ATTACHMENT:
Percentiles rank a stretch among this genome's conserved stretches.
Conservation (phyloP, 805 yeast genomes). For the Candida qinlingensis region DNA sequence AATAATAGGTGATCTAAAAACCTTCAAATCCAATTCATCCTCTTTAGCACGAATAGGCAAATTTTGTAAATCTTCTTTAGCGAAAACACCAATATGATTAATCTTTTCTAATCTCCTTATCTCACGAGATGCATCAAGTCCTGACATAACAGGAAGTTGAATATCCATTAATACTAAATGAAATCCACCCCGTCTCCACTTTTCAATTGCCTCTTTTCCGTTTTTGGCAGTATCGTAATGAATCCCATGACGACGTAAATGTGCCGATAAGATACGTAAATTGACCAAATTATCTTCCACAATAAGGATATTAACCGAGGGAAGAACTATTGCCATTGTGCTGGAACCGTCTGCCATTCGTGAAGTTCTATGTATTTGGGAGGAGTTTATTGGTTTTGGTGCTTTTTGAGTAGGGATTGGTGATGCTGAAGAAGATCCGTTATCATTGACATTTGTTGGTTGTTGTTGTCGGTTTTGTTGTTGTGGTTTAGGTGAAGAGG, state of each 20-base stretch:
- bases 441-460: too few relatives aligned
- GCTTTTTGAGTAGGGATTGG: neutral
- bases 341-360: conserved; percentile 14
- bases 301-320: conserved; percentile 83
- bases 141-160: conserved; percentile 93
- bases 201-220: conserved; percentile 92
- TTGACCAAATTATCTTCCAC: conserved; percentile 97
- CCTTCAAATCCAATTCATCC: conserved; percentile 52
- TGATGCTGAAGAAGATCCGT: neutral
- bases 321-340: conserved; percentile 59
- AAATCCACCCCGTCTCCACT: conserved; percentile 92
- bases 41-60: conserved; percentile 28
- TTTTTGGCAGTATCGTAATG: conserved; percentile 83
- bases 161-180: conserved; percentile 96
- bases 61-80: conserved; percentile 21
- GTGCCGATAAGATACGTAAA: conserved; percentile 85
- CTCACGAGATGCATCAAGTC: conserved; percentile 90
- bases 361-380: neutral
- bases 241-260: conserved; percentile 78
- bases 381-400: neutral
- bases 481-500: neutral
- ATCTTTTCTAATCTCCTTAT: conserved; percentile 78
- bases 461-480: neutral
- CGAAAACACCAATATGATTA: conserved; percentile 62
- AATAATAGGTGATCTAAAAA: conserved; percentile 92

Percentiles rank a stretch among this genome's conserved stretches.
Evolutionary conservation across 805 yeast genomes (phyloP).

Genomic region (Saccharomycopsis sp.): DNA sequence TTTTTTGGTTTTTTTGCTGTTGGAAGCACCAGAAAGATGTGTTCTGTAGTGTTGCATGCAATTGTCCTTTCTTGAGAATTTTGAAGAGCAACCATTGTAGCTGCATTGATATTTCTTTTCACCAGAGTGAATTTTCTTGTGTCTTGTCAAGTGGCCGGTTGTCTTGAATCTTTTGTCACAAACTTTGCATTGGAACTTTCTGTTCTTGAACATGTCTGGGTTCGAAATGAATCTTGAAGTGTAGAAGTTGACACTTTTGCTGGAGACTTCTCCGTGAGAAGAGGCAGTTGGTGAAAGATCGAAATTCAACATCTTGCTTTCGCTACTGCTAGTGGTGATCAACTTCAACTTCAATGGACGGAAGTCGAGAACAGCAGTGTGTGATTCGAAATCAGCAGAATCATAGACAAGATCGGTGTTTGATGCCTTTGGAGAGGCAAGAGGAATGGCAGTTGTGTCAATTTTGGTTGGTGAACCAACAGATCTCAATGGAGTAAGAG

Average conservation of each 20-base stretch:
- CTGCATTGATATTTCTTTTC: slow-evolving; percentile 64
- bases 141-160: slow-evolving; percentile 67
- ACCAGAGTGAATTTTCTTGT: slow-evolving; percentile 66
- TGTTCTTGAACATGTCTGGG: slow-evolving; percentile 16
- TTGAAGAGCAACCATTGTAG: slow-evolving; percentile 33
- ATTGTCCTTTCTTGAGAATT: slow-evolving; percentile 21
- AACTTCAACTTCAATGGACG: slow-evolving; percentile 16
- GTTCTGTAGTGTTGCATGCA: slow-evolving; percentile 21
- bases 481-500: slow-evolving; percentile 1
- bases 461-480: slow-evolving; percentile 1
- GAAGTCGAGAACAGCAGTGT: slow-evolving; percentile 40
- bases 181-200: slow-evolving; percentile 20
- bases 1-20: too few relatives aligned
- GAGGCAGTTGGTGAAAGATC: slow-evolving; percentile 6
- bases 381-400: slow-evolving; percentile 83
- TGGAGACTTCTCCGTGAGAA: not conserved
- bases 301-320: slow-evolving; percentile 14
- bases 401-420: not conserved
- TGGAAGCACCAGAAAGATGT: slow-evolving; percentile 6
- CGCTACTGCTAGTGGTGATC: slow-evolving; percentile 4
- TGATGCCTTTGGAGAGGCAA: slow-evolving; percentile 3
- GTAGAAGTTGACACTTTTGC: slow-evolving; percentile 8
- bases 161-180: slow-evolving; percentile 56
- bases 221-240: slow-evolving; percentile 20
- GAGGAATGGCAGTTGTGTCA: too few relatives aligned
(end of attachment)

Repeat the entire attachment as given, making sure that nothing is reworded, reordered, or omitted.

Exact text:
Percentiles rank a stretch among this genome's conserved stretches.
Conservation (phyloP, 805 yeast genomes). For the Candida qinlingensis region DNA sequence AATAATAGGTGATCTAAAAACCTTCAAATCCAATTCATCCTCTTTAGCACGAATAGGCAAATTTTGTAAATCTTCTTTAGCGAAAACACCAATATGATTAATCTTTTCTAATCTCCTTATCTCACGAGATGCATCAAGTCCTGACATAACAGGAAGTTGAATATCCATTAATACTAAATGAAATCCACCCCGTCTCCACTTTTCAATTGCCTCTTTTCCGTTTTTGGCAGTATCGTAATGAATCCCATGACGACGTAAATGTGCCGATAAGATACGTAAATTGACCAAATTATCTTCCACAATAAGGATATTAACCGAGGGAAGAACTATTGCCATTGTGCTGGAACCGTCTGCCATTCGTGAAGTTCTATGTATTTGGGAGGAGTTTATTGGTTTTGGTGCTTTTTGAGTAGGGATTGGTGATGCTGAAGAAGATCCGTTATCATTGACATTTGTTGGTTGTTGTTGTCGGTTTTGTTGTTGTGGTTTAGGTGAAGAGG, state of each 20-base stretch:
- bases 441-460: too few relatives aligned
- GCTTTTTGAGTAGGGATTGG: neutral
- bases 341-360: conserved; percentile 14
- bases 301-320: conserved; percentile 83
- bases 141-160: conserved; percentile 93
- bases 201-220: conserved; percentile 92
- TTGACCAAATTATCTTCCAC: conserved; percentile 97
- CCTTCAAATCCAATTCATCC: conserved; percentile 52
- TGATGCTGAAGAAGATCCGT: neutral
- bases 321-340: conserved; percentile 59
- AAATCCACCCCGTCTCCACT: conserved; percentile 92
- bases 41-60: conserved; percentile 28
- TTTTTGGCAGTATCGTAATG: conserved; percentile 83
- bases 161-180: conserved; percentile 96
- bases 61-80: conserved; percentile 21
- GTGCCGATAAGATACGTAAA: conserved; percentile 85
- CTCACGAGATGCATCAAGTC: conserved; percentile 90
- bases 361-380: neutral
- bases 241-260: conserved; percentile 78
- bases 381-400: neutral
- bases 481-500: neutral
- ATCTTTTCTAATCTCCTTAT: conserved; percentile 78
- bases 461-480: neutral
- CGAAAACACCAATATGATTA: conserved; percentile 62
- AATAATAGGTGATCTAAAAA: conserved; percentile 92

Percentiles rank a stretch among this genome's conserved stretches.
Evolutionary conservation across 805 yeast genomes (phyloP).

Genomic region (Saccharomycopsis sp.): DNA sequence TTTTTTGGTTTTTTTGCTGTTGGAAGCACCAGAAAGATGTGTTCTGTAGTGTTGCATGCAATTGTCCTTTCTTGAGAATTTTGAAGAGCAACCATTGTAGCTGCATTGATATTTCTTTTCACCAGAGTGAATTTTCTTGTGTCTTGTCAAGTGGCCGGTTGTCTTGAATCTTTTGTCACAAACTTTGCATTGGAACTTTCTGTTCTTGAACATGTCTGGGTTCGAAATGAATCTTGAAGTGTAGAAGTTGACACTTTTGCTGGAGACTTCTCCGTGAGAAGAGGCAGTTGGTGAAAGATCGAAATTCAACATCTTGCTTTCGCTACTGCTAGTGGTGATCAACTTCAACTTCAATGGACGGAAGTCGAGAACAGCAGTGTGTGATTCGAAATCAGCAGAATCATAGACAAGATCGGTGTTTGATGCCTTTGGAGAGGCAAGAGGAATGGCAGTTGTGTCAATTTTGGTTGGTGAACCAACAGATCTCAATGGAGTAAGAG

Average conservation of each 20-base stretch:
- CTGCATTGATATTTCTTTTC: slow-evolving; percentile 64
- bases 141-160: slow-evolving; percentile 67
- ACCAGAGTGAATTTTCTTGT: slow-evolving; percentile 66
- TGTTCTTGAACATGTCTGGG: slow-evolving; percentile 16
- TTGAAGAGCAACCATTGTAG: slow-evolving; percentile 33
- ATTGTCCTTTCTTGAGAATT: slow-evolving; percentile 21
- AACTTCAACTTCAATGGACG: slow-evolving; percentile 16
- GTTCTGTAGTGTTGCATGCA: slow-evolving; percentile 21
- bases 481-500: slow-evolving; percentile 1
- bases 461-480: slow-evolving; percentile 1
- GAAGTCGAGAACAGCAGTGT: slow-evolving; percentile 40
- bases 181-200: slow-evolving; percentile 20
- bases 1-20: too few relatives aligned
- GAGGCAGTTGGTGAAAGATC: slow-evolving; percentile 6
- bases 381-400: slow-evolving; percentile 83
- TGGAGACTTCTCCGTGAGAA: not conserved
- bases 301-320: slow-evolving; percentile 14
- bases 401-420: not conserved
- TGGAAGCACCAGAAAGATGT: slow-evolving; percentile 6
- CGCTACTGCTAGTGGTGATC: slow-evolving; percentile 4
- TGATGCCTTTGGAGAGGCAA: slow-evolving; percentile 3
- GTAGAAGTTGACACTTTTGC: slow-evolving; percentile 8
- bases 161-180: slow-evolving; percentile 56
- bases 221-240: slow-evolving; percentile 20
- GAGGAATGGCAGTTGTGTCA: too few relatives aligned